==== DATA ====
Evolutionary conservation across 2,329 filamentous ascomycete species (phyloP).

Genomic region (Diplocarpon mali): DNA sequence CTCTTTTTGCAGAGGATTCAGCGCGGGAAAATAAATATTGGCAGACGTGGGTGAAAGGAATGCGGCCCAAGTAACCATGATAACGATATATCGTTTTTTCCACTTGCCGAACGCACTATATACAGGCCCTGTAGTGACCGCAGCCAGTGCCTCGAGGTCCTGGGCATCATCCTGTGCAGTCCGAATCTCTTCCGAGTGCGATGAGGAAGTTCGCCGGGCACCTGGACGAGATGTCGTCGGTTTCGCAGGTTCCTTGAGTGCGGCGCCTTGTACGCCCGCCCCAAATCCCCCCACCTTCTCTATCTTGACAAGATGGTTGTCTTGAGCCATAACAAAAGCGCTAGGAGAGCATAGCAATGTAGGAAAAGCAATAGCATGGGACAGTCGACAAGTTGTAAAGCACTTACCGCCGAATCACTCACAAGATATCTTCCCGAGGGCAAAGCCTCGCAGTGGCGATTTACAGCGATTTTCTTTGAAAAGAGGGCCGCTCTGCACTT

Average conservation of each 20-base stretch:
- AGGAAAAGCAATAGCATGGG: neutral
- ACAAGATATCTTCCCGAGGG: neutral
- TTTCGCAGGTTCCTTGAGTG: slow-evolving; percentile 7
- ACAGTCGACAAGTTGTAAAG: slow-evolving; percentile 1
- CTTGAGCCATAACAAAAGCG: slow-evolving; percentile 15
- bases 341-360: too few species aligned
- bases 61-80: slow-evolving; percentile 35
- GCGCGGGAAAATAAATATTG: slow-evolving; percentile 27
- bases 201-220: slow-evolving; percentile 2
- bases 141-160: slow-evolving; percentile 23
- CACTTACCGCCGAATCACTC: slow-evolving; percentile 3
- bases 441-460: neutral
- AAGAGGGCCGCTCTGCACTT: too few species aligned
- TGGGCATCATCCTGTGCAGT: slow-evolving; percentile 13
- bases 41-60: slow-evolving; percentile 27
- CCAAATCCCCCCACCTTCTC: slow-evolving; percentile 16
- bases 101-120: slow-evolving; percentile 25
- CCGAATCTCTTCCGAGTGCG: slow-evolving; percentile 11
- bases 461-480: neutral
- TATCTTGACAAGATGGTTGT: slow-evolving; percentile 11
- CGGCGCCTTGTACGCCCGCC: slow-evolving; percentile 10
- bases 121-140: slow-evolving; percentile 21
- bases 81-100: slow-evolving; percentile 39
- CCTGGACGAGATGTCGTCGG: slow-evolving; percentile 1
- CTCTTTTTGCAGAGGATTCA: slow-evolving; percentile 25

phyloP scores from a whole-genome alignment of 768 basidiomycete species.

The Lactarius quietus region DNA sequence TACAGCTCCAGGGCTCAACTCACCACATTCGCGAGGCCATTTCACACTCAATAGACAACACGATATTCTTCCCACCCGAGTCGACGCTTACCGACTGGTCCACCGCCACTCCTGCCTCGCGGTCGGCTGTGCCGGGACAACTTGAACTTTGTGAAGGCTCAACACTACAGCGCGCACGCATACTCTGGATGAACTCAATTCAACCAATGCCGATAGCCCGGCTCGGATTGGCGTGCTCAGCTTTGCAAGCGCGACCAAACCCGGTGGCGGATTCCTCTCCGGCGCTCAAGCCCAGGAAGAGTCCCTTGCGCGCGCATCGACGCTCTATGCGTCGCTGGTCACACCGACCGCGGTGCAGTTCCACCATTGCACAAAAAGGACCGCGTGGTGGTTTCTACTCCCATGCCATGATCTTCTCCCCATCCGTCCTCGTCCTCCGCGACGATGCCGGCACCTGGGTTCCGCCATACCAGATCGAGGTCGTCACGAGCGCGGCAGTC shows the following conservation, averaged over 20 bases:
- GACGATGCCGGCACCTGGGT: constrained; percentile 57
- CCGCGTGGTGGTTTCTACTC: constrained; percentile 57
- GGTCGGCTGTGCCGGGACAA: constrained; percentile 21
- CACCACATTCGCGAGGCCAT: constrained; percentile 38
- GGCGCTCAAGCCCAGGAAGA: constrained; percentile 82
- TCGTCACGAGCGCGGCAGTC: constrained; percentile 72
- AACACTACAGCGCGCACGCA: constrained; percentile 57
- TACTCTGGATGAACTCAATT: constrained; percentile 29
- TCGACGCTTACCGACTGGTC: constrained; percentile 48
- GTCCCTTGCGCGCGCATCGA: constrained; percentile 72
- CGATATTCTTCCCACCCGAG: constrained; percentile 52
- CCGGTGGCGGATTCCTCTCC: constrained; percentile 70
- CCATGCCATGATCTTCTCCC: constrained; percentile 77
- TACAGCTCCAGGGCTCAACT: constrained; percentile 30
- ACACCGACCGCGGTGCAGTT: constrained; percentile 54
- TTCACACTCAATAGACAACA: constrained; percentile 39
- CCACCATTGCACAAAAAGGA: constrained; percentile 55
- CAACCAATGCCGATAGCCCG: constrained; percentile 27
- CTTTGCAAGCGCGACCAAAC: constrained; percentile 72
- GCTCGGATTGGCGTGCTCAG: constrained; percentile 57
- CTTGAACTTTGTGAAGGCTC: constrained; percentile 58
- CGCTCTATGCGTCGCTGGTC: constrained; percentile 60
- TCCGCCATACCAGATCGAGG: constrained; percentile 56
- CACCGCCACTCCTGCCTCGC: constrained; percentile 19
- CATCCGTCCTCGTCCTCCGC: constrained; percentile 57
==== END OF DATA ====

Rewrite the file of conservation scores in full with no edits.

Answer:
Evolutionary conservation across 2,329 filamentous ascomycete species (phyloP).

Genomic region (Diplocarpon mali): DNA sequence CTCTTTTTGCAGAGGATTCAGCGCGGGAAAATAAATATTGGCAGACGTGGGTGAAAGGAATGCGGCCCAAGTAACCATGATAACGATATATCGTTTTTTCCACTTGCCGAACGCACTATATACAGGCCCTGTAGTGACCGCAGCCAGTGCCTCGAGGTCCTGGGCATCATCCTGTGCAGTCCGAATCTCTTCCGAGTGCGATGAGGAAGTTCGCCGGGCACCTGGACGAGATGTCGTCGGTTTCGCAGGTTCCTTGAGTGCGGCGCCTTGTACGCCCGCCCCAAATCCCCCCACCTTCTCTATCTTGACAAGATGGTTGTCTTGAGCCATAACAAAAGCGCTAGGAGAGCATAGCAATGTAGGAAAAGCAATAGCATGGGACAGTCGACAAGTTGTAAAGCACTTACCGCCGAATCACTCACAAGATATCTTCCCGAGGGCAAAGCCTCGCAGTGGCGATTTACAGCGATTTTCTTTGAAAAGAGGGCCGCTCTGCACTT

Average conservation of each 20-base stretch:
- AGGAAAAGCAATAGCATGGG: neutral
- ACAAGATATCTTCCCGAGGG: neutral
- TTTCGCAGGTTCCTTGAGTG: slow-evolving; percentile 7
- ACAGTCGACAAGTTGTAAAG: slow-evolving; percentile 1
- CTTGAGCCATAACAAAAGCG: slow-evolving; percentile 15
- bases 341-360: too few species aligned
- bases 61-80: slow-evolving; percentile 35
- GCGCGGGAAAATAAATATTG: slow-evolving; percentile 27
- bases 201-220: slow-evolving; percentile 2
- bases 141-160: slow-evolving; percentile 23
- CACTTACCGCCGAATCACTC: slow-evolving; percentile 3
- bases 441-460: neutral
- AAGAGGGCCGCTCTGCACTT: too few species aligned
- TGGGCATCATCCTGTGCAGT: slow-evolving; percentile 13
- bases 41-60: slow-evolving; percentile 27
- CCAAATCCCCCCACCTTCTC: slow-evolving; percentile 16
- bases 101-120: slow-evolving; percentile 25
- CCGAATCTCTTCCGAGTGCG: slow-evolving; percentile 11
- bases 461-480: neutral
- TATCTTGACAAGATGGTTGT: slow-evolving; percentile 11
- CGGCGCCTTGTACGCCCGCC: slow-evolving; percentile 10
- bases 121-140: slow-evolving; percentile 21
- bases 81-100: slow-evolving; percentile 39
- CCTGGACGAGATGTCGTCGG: slow-evolving; percentile 1
- CTCTTTTTGCAGAGGATTCA: slow-evolving; percentile 25

phyloP scores from a whole-genome alignment of 768 basidiomycete species.

The Lactarius quietus region DNA sequence TACAGCTCCAGGGCTCAACTCACCACATTCGCGAGGCCATTTCACACTCAATAGACAACACGATATTCTTCCCACCCGAGTCGACGCTTACCGACTGGTCCACCGCCACTCCTGCCTCGCGGTCGGCTGTGCCGGGACAACTTGAACTTTGTGAAGGCTCAACACTACAGCGCGCACGCATACTCTGGATGAACTCAATTCAACCAATGCCGATAGCCCGGCTCGGATTGGCGTGCTCAGCTTTGCAAGCGCGACCAAACCCGGTGGCGGATTCCTCTCCGGCGCTCAAGCCCAGGAAGAGTCCCTTGCGCGCGCATCGACGCTCTATGCGTCGCTGGTCACACCGACCGCGGTGCAGTTCCACCATTGCACAAAAAGGACCGCGTGGTGGTTTCTACTCCCATGCCATGATCTTCTCCCCATCCGTCCTCGTCCTCCGCGACGATGCCGGCACCTGGGTTCCGCCATACCAGATCGAGGTCGTCACGAGCGCGGCAGTC shows the following conservation, averaged over 20 bases:
- GACGATGCCGGCACCTGGGT: constrained; percentile 57
- CCGCGTGGTGGTTTCTACTC: constrained; percentile 57
- GGTCGGCTGTGCCGGGACAA: constrained; percentile 21
- CACCACATTCGCGAGGCCAT: constrained; percentile 38
- GGCGCTCAAGCCCAGGAAGA: constrained; percentile 82
- TCGTCACGAGCGCGGCAGTC: constrained; percentile 72
- AACACTACAGCGCGCACGCA: constrained; percentile 57
- TACTCTGGATGAACTCAATT: constrained; percentile 29
- TCGACGCTTACCGACTGGTC: constrained; percentile 48
- GTCCCTTGCGCGCGCATCGA: constrained; percentile 72
- CGATATTCTTCCCACCCGAG: constrained; percentile 52
- CCGGTGGCGGATTCCTCTCC: constrained; percentile 70
- CCATGCCATGATCTTCTCCC: constrained; percentile 77
- TACAGCTCCAGGGCTCAACT: constrained; percentile 30
- ACACCGACCGCGGTGCAGTT: constrained; percentile 54
- TTCACACTCAATAGACAACA: constrained; percentile 39
- CCACCATTGCACAAAAAGGA: constrained; percentile 55
- CAACCAATGCCGATAGCCCG: constrained; percentile 27
- CTTTGCAAGCGCGACCAAAC: constrained; percentile 72
- GCTCGGATTGGCGTGCTCAG: constrained; percentile 57
- CTTGAACTTTGTGAAGGCTC: constrained; percentile 58
- CGCTCTATGCGTCGCTGGTC: constrained; percentile 60
- TCCGCCATACCAGATCGAGG: constrained; percentile 56
- CACCGCCACTCCTGCCTCGC: constrained; percentile 19
- CATCCGTCCTCGTCCTCCGC: constrained; percentile 57